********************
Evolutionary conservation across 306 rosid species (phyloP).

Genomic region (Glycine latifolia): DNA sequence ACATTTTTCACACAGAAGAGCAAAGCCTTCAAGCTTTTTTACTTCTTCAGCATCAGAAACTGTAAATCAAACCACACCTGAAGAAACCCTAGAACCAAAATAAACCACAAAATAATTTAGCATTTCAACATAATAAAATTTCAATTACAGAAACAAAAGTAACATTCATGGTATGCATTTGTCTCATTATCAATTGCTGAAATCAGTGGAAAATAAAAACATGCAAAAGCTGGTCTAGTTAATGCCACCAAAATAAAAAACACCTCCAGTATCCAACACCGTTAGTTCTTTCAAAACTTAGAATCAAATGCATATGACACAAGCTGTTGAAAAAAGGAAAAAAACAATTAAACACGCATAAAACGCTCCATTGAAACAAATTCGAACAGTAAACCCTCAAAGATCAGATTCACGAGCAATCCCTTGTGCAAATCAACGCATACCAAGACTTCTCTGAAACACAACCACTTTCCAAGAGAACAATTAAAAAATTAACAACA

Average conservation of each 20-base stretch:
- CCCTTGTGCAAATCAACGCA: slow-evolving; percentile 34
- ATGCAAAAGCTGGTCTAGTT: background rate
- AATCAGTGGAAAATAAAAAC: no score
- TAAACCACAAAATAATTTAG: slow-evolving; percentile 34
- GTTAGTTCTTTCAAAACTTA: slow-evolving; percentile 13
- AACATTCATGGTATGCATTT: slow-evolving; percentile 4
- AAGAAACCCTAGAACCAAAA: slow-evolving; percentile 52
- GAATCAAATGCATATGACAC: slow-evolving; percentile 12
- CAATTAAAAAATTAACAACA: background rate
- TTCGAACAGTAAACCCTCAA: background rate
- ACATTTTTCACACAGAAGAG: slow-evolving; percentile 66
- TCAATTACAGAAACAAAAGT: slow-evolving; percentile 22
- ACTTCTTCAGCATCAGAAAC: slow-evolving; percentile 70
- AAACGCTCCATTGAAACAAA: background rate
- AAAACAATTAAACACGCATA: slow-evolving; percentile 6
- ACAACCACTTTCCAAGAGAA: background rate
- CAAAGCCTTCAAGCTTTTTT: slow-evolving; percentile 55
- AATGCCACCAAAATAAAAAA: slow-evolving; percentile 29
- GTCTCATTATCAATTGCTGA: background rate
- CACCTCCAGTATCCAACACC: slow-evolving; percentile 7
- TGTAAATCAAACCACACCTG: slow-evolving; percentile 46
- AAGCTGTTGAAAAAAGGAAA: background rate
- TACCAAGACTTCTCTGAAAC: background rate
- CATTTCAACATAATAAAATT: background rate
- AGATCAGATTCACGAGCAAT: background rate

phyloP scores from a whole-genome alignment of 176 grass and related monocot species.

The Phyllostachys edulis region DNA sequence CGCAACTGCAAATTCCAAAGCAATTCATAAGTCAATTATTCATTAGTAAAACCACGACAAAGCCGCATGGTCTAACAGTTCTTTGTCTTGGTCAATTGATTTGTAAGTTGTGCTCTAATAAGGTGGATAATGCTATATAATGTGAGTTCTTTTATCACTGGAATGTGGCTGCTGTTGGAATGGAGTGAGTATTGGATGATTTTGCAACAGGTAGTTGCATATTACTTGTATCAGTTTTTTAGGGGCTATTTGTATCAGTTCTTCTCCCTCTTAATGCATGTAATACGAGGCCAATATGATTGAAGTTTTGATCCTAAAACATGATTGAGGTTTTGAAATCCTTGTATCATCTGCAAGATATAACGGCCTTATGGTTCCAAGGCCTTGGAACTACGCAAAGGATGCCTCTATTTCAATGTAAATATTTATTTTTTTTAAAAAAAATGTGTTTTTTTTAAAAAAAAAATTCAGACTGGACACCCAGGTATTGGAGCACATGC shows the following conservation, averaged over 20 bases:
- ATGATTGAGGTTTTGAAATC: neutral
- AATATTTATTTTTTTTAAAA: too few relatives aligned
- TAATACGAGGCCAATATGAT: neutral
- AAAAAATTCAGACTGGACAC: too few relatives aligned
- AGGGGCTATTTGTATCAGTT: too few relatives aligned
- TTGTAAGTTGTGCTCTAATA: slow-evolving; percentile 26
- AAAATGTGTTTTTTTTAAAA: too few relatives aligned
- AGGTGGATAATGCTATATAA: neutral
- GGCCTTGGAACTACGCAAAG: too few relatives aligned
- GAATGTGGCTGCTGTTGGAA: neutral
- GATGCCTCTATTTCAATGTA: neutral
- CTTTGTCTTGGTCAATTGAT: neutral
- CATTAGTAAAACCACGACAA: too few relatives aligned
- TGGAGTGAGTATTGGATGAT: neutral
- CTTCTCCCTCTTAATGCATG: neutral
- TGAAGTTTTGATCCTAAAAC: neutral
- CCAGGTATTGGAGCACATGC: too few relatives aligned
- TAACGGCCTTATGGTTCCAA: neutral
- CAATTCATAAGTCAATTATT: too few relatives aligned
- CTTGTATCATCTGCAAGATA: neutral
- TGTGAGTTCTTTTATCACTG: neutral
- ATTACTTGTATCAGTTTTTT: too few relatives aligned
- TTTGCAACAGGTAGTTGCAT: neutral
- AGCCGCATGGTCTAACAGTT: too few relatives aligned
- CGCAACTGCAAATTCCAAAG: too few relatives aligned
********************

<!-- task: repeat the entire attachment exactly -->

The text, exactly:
Evolutionary conservation across 306 rosid species (phyloP).

Genomic region (Glycine latifolia): DNA sequence ACATTTTTCACACAGAAGAGCAAAGCCTTCAAGCTTTTTTACTTCTTCAGCATCAGAAACTGTAAATCAAACCACACCTGAAGAAACCCTAGAACCAAAATAAACCACAAAATAATTTAGCATTTCAACATAATAAAATTTCAATTACAGAAACAAAAGTAACATTCATGGTATGCATTTGTCTCATTATCAATTGCTGAAATCAGTGGAAAATAAAAACATGCAAAAGCTGGTCTAGTTAATGCCACCAAAATAAAAAACACCTCCAGTATCCAACACCGTTAGTTCTTTCAAAACTTAGAATCAAATGCATATGACACAAGCTGTTGAAAAAAGGAAAAAAACAATTAAACACGCATAAAACGCTCCATTGAAACAAATTCGAACAGTAAACCCTCAAAGATCAGATTCACGAGCAATCCCTTGTGCAAATCAACGCATACCAAGACTTCTCTGAAACACAACCACTTTCCAAGAGAACAATTAAAAAATTAACAACA

Average conservation of each 20-base stretch:
- CCCTTGTGCAAATCAACGCA: slow-evolving; percentile 34
- ATGCAAAAGCTGGTCTAGTT: background rate
- AATCAGTGGAAAATAAAAAC: no score
- TAAACCACAAAATAATTTAG: slow-evolving; percentile 34
- GTTAGTTCTTTCAAAACTTA: slow-evolving; percentile 13
- AACATTCATGGTATGCATTT: slow-evolving; percentile 4
- AAGAAACCCTAGAACCAAAA: slow-evolving; percentile 52
- GAATCAAATGCATATGACAC: slow-evolving; percentile 12
- CAATTAAAAAATTAACAACA: background rate
- TTCGAACAGTAAACCCTCAA: background rate
- ACATTTTTCACACAGAAGAG: slow-evolving; percentile 66
- TCAATTACAGAAACAAAAGT: slow-evolving; percentile 22
- ACTTCTTCAGCATCAGAAAC: slow-evolving; percentile 70
- AAACGCTCCATTGAAACAAA: background rate
- AAAACAATTAAACACGCATA: slow-evolving; percentile 6
- ACAACCACTTTCCAAGAGAA: background rate
- CAAAGCCTTCAAGCTTTTTT: slow-evolving; percentile 55
- AATGCCACCAAAATAAAAAA: slow-evolving; percentile 29
- GTCTCATTATCAATTGCTGA: background rate
- CACCTCCAGTATCCAACACC: slow-evolving; percentile 7
- TGTAAATCAAACCACACCTG: slow-evolving; percentile 46
- AAGCTGTTGAAAAAAGGAAA: background rate
- TACCAAGACTTCTCTGAAAC: background rate
- CATTTCAACATAATAAAATT: background rate
- AGATCAGATTCACGAGCAAT: background rate

phyloP scores from a whole-genome alignment of 176 grass and related monocot species.

The Phyllostachys edulis region DNA sequence CGCAACTGCAAATTCCAAAGCAATTCATAAGTCAATTATTCATTAGTAAAACCACGACAAAGCCGCATGGTCTAACAGTTCTTTGTCTTGGTCAATTGATTTGTAAGTTGTGCTCTAATAAGGTGGATAATGCTATATAATGTGAGTTCTTTTATCACTGGAATGTGGCTGCTGTTGGAATGGAGTGAGTATTGGATGATTTTGCAACAGGTAGTTGCATATTACTTGTATCAGTTTTTTAGGGGCTATTTGTATCAGTTCTTCTCCCTCTTAATGCATGTAATACGAGGCCAATATGATTGAAGTTTTGATCCTAAAACATGATTGAGGTTTTGAAATCCTTGTATCATCTGCAAGATATAACGGCCTTATGGTTCCAAGGCCTTGGAACTACGCAAAGGATGCCTCTATTTCAATGTAAATATTTATTTTTTTTAAAAAAAATGTGTTTTTTTTAAAAAAAAAATTCAGACTGGACACCCAGGTATTGGAGCACATGC shows the following conservation, averaged over 20 bases:
- ATGATTGAGGTTTTGAAATC: neutral
- AATATTTATTTTTTTTAAAA: too few relatives aligned
- TAATACGAGGCCAATATGAT: neutral
- AAAAAATTCAGACTGGACAC: too few relatives aligned
- AGGGGCTATTTGTATCAGTT: too few relatives aligned
- TTGTAAGTTGTGCTCTAATA: slow-evolving; percentile 26
- AAAATGTGTTTTTTTTAAAA: too few relatives aligned
- AGGTGGATAATGCTATATAA: neutral
- GGCCTTGGAACTACGCAAAG: too few relatives aligned
- GAATGTGGCTGCTGTTGGAA: neutral
- GATGCCTCTATTTCAATGTA: neutral
- CTTTGTCTTGGTCAATTGAT: neutral
- CATTAGTAAAACCACGACAA: too few relatives aligned
- TGGAGTGAGTATTGGATGAT: neutral
- CTTCTCCCTCTTAATGCATG: neutral
- TGAAGTTTTGATCCTAAAAC: neutral
- CCAGGTATTGGAGCACATGC: too few relatives aligned
- TAACGGCCTTATGGTTCCAA: neutral
- CAATTCATAAGTCAATTATT: too few relatives aligned
- CTTGTATCATCTGCAAGATA: neutral
- TGTGAGTTCTTTTATCACTG: neutral
- ATTACTTGTATCAGTTTTTT: too few relatives aligned
- TTTGCAACAGGTAGTTGCAT: neutral
- AGCCGCATGGTCTAACAGTT: too few relatives aligned
- CGCAACTGCAAATTCCAAAG: too few relatives aligned